• $\begingroup$ Is it not valid to just multiply the The two Lorentz transformation matrices without taking the transpose? If not, why not? $\endgroup$ – Chris Bennett Mar 1 '17 at 20:15
  • $\begingroup$ Now that I've stared at what you've written for a while, I actually don't see how the mu-primes aren't "next to" each other. I see no difference between them and the nu's. $\endgroup$ – Chris Bennett Mar 1 '17 at 20:31
  • $\begingroup$ @ChrisBennett Between the $\mu'$ from the $\Lambda$ and the $\mu'$ from the $\eta$ there is a $\mu$ (without the prime). You sum over the primed indices, so the first summand looks like $\Lambda^0_{\;\;\mu}\eta_{00}\Lambda^0_{\;\;\nu}$ an so on. This way you should see that the $\mu'$ is a row index for $\Lambda$, which is the same as a column index for $\Lambda^T$. $\endgroup$ – Wojciech Morawiec Mar 1 '17 at 20:39

I am assuming that when you ask why, you mean you understand the index-to-matrix conversion. That is, I am assuming you understand that $\Lambda^{\mu'}_{\ \ \mu} \eta_{\mu' \nu'} \Lambda^{\nu'}_{\ \ \nu}=\eta_{\mu \nu}$ implies the matrix equation $\Lambda^T \eta \Lambda=\eta$ [square matrices]. If you don't understand this, please refer to the other answers. It's mathematically completely correct!

The question then would be why take the transpose in the first place, and why work with the tensor equation in the first place. Imagine the following:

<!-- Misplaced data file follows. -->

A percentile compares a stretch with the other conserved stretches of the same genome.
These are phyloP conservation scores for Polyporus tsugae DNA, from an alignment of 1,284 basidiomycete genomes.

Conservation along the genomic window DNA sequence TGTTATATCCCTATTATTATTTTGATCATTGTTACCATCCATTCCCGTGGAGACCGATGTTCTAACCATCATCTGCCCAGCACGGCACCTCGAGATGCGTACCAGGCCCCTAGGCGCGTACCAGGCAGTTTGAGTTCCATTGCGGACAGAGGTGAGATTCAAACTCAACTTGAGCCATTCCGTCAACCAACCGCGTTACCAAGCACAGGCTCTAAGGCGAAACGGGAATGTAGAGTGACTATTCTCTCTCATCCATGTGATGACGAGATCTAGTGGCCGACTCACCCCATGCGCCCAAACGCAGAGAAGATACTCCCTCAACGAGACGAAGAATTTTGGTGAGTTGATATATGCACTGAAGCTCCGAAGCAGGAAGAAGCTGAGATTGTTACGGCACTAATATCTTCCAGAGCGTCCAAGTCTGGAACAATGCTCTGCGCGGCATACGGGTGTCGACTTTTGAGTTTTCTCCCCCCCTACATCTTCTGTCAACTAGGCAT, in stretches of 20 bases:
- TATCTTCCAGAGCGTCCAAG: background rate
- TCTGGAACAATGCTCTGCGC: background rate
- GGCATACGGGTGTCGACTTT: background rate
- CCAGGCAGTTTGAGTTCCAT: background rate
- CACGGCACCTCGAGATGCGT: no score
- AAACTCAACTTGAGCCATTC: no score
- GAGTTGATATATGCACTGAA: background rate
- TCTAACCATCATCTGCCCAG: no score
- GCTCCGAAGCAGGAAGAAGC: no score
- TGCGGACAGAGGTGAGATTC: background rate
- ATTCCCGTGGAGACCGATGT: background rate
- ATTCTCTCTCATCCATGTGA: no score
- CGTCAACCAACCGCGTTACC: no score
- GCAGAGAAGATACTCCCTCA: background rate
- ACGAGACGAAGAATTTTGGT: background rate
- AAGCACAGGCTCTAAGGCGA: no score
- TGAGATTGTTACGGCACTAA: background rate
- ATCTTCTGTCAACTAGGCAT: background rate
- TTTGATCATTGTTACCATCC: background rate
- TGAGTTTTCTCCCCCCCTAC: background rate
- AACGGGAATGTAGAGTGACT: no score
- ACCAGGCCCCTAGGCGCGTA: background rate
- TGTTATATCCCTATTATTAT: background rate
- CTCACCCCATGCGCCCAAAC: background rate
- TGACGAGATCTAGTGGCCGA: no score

You are given two column vectors, $x$ and $y$. You have metric $g$, your square matrix. The inner product of $x$ and $y$ is the scalar $x^Tgy$. You demand that the transformation (square matrix) $\Lambda$, upon sending $x$ to $\Lambda x$ and $y$ to $\Lambda y$, leaves inner products unchanged. For example, this is what a rotation does. Then you say that for all vectors $x$ and for all vectors $y$:

$$x^Tgy=(\Lambda x)^Tg(\Lambda y)=x^T\Lambda^Tg\Lambda y$$

You exploit the fact that this holds for all $x$ and $y$, and exploit some properties of $g$ to show that in fact, we must have $g=\Lambda^Tg\Lambda$.

In the case that $g$ is the Minkowski metric, you get the Lorentz transformations. In the case that $g$ is the Euclidean metric, it's the identity matrix, and you get the relation $\Lambda^T=\Lambda^{-1}$ which holds for rotation matrices.

  • $\begingroup$ No, the index to matrix conversion is the thing I don't understand. $\endgroup$ – Chris Bennett Mar 2 '17 at 1:00

There are already several good answers. Here we will just make a simple consistency check why one of the $\Lambda$-matrices in eq. (1.10) should be transposed:

  1. Recall that Lorentz transformations (i.e. between inertial frames) must form a group under composition. In particular, the composition of two Lorentz transformations should again be a Lorentz transformation.

  2. Note that condition (1.10) defines a group under matrix multiplication. The proof is straightforward. It uses in particular the fact that the transposed of a product of matrices is equal to the opposite product of transposed matrices.

  3. Note that condition (1.10) without the transposed does not form a group under matrix multiplication.

  • $\begingroup$ Sorry, I'm not familiar with group theory. $\endgroup$ – Chris Bennett Mar 3 '17 at 0:12
  • $\begingroup$ I updated the answer. $\endgroup$ – Qmechanic Mar 3 '17 at 14:16

$\Lambda^{\mu'}_{\;\;\mu}\Lambda^{\nu'}_{\;\;\nu}\,\eta_{\mu'\nu'} = \Lambda^{\mu'}_{\;\;\mu}\,\eta_{\mu'\nu'}\Lambda^{\nu'}_{\;\;\nu}$

$\quad\quad\quad\quad\quad\quad = (\Lambda^T)_{\;\;\mu}{}^{\mu'}\,\eta_{\mu'\nu'}\Lambda^{\nu'}_{\;\;\nu}$

This is because $\Lambda^{\mu'}_{\;\;\mu}=(\Lambda^T)_{\;\;\mu}{}^{\mu'}\,$. Just a simple matrix algebra.

  • $\begingroup$ But that's the thing I don't understand. How does going from the summation notation to the matrix algebra make that happen. And why does it need to happen? $\endgroup$ – Chris Bennett Mar 2 '17 at 1:00